Interestingly, much of the information about the garment comes from anti-Mormons, who view it as just another freaky reason to rail against LDS -- a way the church represses itself and its people. The symbols stitched onto it set off the Freemasonry alarms of conspiracy theorists. In the wide-open "boxers or briefs?" culture of America, it's seen as a very odd thing indeed to be quiet and reverent about your unmentionables.
For a minute, let's not talk about underwear and examine the past few weeks in what some people believe is a theocratic, Mormon-run state.
Perhaps the biggest surprise of the Olympic Winter Games was how little interaction there was between the saints and the world at large. Bars stayed open later than state law allows; revelers walked around city streets with open containers of beer. Rules were broken, and Mormons looked the other way.
There was speculation that Salt Lake would play host to a church-driven "Molympics," heavy on the message and firmly restricting the social vices the "Gentile" world brings with it. But it wasn't. Church President (also known as prophet) Gordon B. Hinckley ordered his flock to turn the volume way down on the proselytizing usually associated with his religion.
It would be easy to say these weren't the Molympics, except they were: Intense hospitality is a cornerstone of Mormon pride. The major players on the Salt Lake Olympic Committee are Mormon. The Tabernacle Choir shared top billing with the celebrities; Temple Square got almost as much TV time as Bob Costas. The very theme of the games -- "Light the Fire Within" -- is straight out of a more self-determined, Oprah-affirmative modern Mormon theology.
Light is a big theme with Mormons. You come to Earth from the light, and you return to the light. The light guides you on Earth. We all have a light inside us. Light, light, light: The Child of Light, the key character in the opening ceremony, is a streamlined and more secular version of the children of light featured in a giant musical stage show, currently playing at the 21,000-seat Mormon convention center theater, called "Light of the World."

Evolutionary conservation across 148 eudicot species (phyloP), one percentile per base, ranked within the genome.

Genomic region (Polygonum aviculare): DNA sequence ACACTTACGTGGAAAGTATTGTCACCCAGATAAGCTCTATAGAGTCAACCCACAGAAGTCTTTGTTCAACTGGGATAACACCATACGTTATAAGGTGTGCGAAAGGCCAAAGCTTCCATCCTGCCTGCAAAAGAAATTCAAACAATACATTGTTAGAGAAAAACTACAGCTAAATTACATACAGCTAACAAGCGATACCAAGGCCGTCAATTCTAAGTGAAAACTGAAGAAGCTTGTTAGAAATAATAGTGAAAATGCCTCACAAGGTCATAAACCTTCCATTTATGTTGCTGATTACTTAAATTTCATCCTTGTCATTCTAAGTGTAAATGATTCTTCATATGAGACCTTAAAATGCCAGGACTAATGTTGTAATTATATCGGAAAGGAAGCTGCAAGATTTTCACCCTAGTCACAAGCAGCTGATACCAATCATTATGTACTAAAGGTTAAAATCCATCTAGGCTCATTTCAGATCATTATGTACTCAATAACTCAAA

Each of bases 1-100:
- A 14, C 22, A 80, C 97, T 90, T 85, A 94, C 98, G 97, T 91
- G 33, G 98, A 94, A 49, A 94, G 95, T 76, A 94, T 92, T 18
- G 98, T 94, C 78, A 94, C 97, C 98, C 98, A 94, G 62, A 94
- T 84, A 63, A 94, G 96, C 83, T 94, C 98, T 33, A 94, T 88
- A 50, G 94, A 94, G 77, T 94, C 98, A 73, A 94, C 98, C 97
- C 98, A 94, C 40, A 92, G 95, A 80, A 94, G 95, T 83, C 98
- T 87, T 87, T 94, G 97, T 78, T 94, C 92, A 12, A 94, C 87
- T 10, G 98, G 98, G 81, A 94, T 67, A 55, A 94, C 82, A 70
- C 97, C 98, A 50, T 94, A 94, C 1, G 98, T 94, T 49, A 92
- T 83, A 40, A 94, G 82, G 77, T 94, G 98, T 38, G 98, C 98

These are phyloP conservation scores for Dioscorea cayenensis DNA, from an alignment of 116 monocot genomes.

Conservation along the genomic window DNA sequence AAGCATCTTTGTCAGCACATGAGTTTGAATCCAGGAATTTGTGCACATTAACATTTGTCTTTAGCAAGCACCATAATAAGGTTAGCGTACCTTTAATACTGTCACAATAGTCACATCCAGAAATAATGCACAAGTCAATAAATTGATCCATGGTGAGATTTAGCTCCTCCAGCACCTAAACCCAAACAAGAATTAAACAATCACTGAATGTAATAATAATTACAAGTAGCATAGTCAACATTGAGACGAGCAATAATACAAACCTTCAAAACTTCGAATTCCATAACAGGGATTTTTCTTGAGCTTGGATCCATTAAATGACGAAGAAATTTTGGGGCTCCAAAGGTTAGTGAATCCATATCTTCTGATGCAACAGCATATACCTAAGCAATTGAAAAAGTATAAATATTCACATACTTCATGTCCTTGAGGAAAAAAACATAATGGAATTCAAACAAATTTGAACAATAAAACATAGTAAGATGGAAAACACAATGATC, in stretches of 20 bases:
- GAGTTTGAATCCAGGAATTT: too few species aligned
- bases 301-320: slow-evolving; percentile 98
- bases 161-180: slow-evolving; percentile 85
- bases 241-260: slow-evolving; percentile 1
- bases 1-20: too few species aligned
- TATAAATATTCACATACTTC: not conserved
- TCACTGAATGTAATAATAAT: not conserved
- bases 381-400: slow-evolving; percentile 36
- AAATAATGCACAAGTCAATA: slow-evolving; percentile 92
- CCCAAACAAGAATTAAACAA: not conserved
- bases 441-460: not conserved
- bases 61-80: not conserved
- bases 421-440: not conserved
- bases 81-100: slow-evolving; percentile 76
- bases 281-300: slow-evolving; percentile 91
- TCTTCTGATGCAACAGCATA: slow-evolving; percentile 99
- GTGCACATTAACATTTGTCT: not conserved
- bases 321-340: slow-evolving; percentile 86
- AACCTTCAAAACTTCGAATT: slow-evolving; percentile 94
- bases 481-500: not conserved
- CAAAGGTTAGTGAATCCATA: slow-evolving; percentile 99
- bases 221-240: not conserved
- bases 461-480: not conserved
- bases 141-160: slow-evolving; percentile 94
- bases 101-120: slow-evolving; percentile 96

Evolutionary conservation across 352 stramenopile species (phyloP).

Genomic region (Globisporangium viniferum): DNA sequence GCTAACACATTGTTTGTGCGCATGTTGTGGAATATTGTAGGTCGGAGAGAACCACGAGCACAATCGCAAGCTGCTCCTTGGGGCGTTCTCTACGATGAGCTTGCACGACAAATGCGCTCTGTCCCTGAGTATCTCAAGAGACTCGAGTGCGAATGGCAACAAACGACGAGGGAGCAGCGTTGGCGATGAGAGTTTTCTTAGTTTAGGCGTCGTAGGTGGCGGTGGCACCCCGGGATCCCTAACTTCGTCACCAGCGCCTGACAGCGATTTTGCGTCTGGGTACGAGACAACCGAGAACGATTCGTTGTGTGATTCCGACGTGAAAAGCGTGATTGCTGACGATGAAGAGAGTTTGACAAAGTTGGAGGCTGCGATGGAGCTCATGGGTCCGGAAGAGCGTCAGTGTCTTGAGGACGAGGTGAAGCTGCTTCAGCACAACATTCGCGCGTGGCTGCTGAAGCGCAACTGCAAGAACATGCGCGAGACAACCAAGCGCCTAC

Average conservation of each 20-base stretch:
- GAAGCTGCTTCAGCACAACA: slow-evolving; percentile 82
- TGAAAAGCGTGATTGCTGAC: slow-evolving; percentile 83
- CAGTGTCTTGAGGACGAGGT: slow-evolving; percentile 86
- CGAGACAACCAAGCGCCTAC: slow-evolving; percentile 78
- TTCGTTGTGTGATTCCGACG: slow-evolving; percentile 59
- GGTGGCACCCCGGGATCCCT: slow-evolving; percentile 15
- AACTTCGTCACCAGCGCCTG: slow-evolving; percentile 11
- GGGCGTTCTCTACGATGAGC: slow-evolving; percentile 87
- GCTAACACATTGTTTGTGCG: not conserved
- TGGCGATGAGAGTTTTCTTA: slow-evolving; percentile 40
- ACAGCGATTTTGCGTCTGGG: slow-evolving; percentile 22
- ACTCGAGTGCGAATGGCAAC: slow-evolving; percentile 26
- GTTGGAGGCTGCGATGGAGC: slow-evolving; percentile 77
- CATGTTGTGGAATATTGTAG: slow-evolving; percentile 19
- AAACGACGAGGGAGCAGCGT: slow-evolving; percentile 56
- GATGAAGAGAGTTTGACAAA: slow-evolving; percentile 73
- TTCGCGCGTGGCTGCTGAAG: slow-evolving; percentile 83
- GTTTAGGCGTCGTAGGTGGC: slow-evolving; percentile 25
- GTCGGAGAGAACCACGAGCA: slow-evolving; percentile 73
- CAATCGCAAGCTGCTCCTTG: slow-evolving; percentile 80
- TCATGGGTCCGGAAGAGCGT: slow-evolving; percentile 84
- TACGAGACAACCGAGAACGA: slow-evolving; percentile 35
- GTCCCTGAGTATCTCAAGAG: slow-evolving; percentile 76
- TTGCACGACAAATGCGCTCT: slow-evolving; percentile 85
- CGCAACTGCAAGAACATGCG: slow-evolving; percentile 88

At the Games' opening ceremony in Rice-Eccles Stadium, the crowd was clad in matching white ponchos, while the Child of Light, on ice skates, was being chased by an evil spirit, and the pioneers were finding their inner lights.
The subtle approach, in the end, was a brilliant move by the church: The only religious shenanigans and Bible-thumping at the Winter Games came courtesy of angry other denominations, whose members circled Temple Square with anti-Mormon signs and pamphlets and posters:
"Mormon Jesus Is Satan's Brother," read a sign held by one man. "Ex-Mormon, because the evidence is so overwhelming," read a sign being carried by a woman pushing herself around with a walker. The "God Hates Fags" people waved banners, which they've updated to say "God Hates America," with pictures of hijacked planes flying into the World Trade Center on Sept. 11. People stood in front of the temple gate and griped to anyone who would listen about everything that was wrong with Mormons.
Everyone looked nutty except the Mormons, who looked golden.
Underneath, the Molympics rang true and warm.
Speaking of underneath, yes, most of my more personal questions about the garment went unanswered. Mormons I spoke to gave me short answers about the garment, the basic information I'd already heard. They said that many saints no longer wear it, even though your local bishop will often ask as a matter of course whether you are keeping faithful and wearing the garment. Nobody offered to show me theirs.
In a piano bar one night during the Olympics, there was a man from Provo who'd had too much to drink. He talked to me about his various lapses as a practicing Mormon, personal stories about feeling alienated from his family. He spoke of leaving his fiancee, just before the wedding, and struggling with the idea that he was gay. Since we were getting so personal, I asked him if he'd been endowed by the church.
He knew what I meant.
So I asked him if he was wearing the garment.
"That's a rude question," he said, and grew quiet.
Well, I told him, I had to ask. The Mormons welcomed the world, after all, and showed us what they're all about. Showed us almost everything.